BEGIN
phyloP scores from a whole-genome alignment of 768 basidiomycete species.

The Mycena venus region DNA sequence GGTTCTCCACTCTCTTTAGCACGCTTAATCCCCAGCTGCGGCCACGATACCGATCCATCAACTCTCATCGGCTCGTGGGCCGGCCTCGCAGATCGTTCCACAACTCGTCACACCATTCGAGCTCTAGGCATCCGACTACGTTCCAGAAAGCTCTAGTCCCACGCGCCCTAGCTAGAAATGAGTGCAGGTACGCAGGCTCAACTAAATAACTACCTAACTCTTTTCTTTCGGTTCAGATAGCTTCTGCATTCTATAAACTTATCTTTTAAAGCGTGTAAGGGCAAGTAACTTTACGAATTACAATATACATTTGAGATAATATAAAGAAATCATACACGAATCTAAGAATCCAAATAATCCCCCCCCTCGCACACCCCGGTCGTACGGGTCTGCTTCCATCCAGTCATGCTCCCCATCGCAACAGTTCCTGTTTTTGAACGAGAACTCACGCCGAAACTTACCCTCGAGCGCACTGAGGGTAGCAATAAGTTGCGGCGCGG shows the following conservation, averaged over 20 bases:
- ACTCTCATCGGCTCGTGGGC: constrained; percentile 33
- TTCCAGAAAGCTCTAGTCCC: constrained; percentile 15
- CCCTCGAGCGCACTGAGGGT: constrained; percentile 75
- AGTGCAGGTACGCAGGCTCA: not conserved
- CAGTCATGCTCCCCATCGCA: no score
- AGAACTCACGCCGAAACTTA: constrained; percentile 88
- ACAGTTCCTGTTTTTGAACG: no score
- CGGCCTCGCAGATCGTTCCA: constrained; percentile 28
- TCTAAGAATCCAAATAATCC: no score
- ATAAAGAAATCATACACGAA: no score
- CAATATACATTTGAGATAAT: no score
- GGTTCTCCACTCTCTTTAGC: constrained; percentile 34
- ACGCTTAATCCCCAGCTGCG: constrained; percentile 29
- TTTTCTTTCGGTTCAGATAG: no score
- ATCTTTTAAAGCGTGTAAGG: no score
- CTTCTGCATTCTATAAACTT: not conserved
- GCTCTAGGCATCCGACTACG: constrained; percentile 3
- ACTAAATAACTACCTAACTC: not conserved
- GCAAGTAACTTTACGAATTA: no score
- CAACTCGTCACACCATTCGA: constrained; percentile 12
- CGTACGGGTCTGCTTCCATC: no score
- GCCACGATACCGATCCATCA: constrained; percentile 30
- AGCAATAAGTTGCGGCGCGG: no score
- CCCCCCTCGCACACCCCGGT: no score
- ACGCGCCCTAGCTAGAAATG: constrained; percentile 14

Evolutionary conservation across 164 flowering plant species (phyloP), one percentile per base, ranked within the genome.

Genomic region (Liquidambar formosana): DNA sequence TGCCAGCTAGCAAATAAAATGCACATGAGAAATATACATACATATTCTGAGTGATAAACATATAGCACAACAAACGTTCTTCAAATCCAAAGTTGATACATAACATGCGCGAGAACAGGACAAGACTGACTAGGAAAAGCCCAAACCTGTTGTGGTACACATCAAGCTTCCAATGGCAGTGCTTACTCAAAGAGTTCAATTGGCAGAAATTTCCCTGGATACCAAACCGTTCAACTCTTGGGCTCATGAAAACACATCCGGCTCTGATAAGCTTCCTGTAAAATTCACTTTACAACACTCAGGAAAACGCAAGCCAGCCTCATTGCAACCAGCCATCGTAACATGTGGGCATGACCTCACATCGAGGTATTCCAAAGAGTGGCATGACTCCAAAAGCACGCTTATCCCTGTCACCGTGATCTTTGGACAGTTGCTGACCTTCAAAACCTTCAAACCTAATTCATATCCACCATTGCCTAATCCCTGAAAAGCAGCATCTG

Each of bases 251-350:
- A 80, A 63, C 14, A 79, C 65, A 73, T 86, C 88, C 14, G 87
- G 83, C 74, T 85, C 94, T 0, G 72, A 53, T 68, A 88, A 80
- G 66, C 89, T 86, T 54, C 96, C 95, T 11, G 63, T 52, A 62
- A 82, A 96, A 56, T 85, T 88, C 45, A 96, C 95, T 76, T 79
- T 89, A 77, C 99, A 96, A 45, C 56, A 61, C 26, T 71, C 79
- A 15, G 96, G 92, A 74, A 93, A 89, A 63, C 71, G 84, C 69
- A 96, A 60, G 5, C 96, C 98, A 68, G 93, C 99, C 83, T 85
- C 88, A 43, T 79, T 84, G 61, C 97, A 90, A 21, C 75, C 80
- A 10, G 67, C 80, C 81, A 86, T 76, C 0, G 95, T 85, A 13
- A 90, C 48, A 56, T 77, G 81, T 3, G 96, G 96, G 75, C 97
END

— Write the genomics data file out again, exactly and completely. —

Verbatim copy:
phyloP scores from a whole-genome alignment of 768 basidiomycete species.

The Mycena venus region DNA sequence GGTTCTCCACTCTCTTTAGCACGCTTAATCCCCAGCTGCGGCCACGATACCGATCCATCAACTCTCATCGGCTCGTGGGCCGGCCTCGCAGATCGTTCCACAACTCGTCACACCATTCGAGCTCTAGGCATCCGACTACGTTCCAGAAAGCTCTAGTCCCACGCGCCCTAGCTAGAAATGAGTGCAGGTACGCAGGCTCAACTAAATAACTACCTAACTCTTTTCTTTCGGTTCAGATAGCTTCTGCATTCTATAAACTTATCTTTTAAAGCGTGTAAGGGCAAGTAACTTTACGAATTACAATATACATTTGAGATAATATAAAGAAATCATACACGAATCTAAGAATCCAAATAATCCCCCCCCTCGCACACCCCGGTCGTACGGGTCTGCTTCCATCCAGTCATGCTCCCCATCGCAACAGTTCCTGTTTTTGAACGAGAACTCACGCCGAAACTTACCCTCGAGCGCACTGAGGGTAGCAATAAGTTGCGGCGCGG shows the following conservation, averaged over 20 bases:
- ACTCTCATCGGCTCGTGGGC: constrained; percentile 33
- TTCCAGAAAGCTCTAGTCCC: constrained; percentile 15
- CCCTCGAGCGCACTGAGGGT: constrained; percentile 75
- AGTGCAGGTACGCAGGCTCA: not conserved
- CAGTCATGCTCCCCATCGCA: no score
- AGAACTCACGCCGAAACTTA: constrained; percentile 88
- ACAGTTCCTGTTTTTGAACG: no score
- CGGCCTCGCAGATCGTTCCA: constrained; percentile 28
- TCTAAGAATCCAAATAATCC: no score
- ATAAAGAAATCATACACGAA: no score
- CAATATACATTTGAGATAAT: no score
- GGTTCTCCACTCTCTTTAGC: constrained; percentile 34
- ACGCTTAATCCCCAGCTGCG: constrained; percentile 29
- TTTTCTTTCGGTTCAGATAG: no score
- ATCTTTTAAAGCGTGTAAGG: no score
- CTTCTGCATTCTATAAACTT: not conserved
- GCTCTAGGCATCCGACTACG: constrained; percentile 3
- ACTAAATAACTACCTAACTC: not conserved
- GCAAGTAACTTTACGAATTA: no score
- CAACTCGTCACACCATTCGA: constrained; percentile 12
- CGTACGGGTCTGCTTCCATC: no score
- GCCACGATACCGATCCATCA: constrained; percentile 30
- AGCAATAAGTTGCGGCGCGG: no score
- CCCCCCTCGCACACCCCGGT: no score
- ACGCGCCCTAGCTAGAAATG: constrained; percentile 14

Evolutionary conservation across 164 flowering plant species (phyloP), one percentile per base, ranked within the genome.

Genomic region (Liquidambar formosana): DNA sequence TGCCAGCTAGCAAATAAAATGCACATGAGAAATATACATACATATTCTGAGTGATAAACATATAGCACAACAAACGTTCTTCAAATCCAAAGTTGATACATAACATGCGCGAGAACAGGACAAGACTGACTAGGAAAAGCCCAAACCTGTTGTGGTACACATCAAGCTTCCAATGGCAGTGCTTACTCAAAGAGTTCAATTGGCAGAAATTTCCCTGGATACCAAACCGTTCAACTCTTGGGCTCATGAAAACACATCCGGCTCTGATAAGCTTCCTGTAAAATTCACTTTACAACACTCAGGAAAACGCAAGCCAGCCTCATTGCAACCAGCCATCGTAACATGTGGGCATGACCTCACATCGAGGTATTCCAAAGAGTGGCATGACTCCAAAAGCACGCTTATCCCTGTCACCGTGATCTTTGGACAGTTGCTGACCTTCAAAACCTTCAAACCTAATTCATATCCACCATTGCCTAATCCCTGAAAAGCAGCATCTG

Each of bases 251-350:
- A 80, A 63, C 14, A 79, C 65, A 73, T 86, C 88, C 14, G 87
- G 83, C 74, T 85, C 94, T 0, G 72, A 53, T 68, A 88, A 80
- G 66, C 89, T 86, T 54, C 96, C 95, T 11, G 63, T 52, A 62
- A 82, A 96, A 56, T 85, T 88, C 45, A 96, C 95, T 76, T 79
- T 89, A 77, C 99, A 96, A 45, C 56, A 61, C 26, T 71, C 79
- A 15, G 96, G 92, A 74, A 93, A 89, A 63, C 71, G 84, C 69
- A 96, A 60, G 5, C 96, C 98, A 68, G 93, C 99, C 83, T 85
- C 88, A 43, T 79, T 84, G 61, C 97, A 90, A 21, C 75, C 80
- A 10, G 67, C 80, C 81, A 86, T 76, C 0, G 95, T 85, A 13
- A 90, C 48, A 56, T 77, G 81, T 3, G 96, G 96, G 75, C 97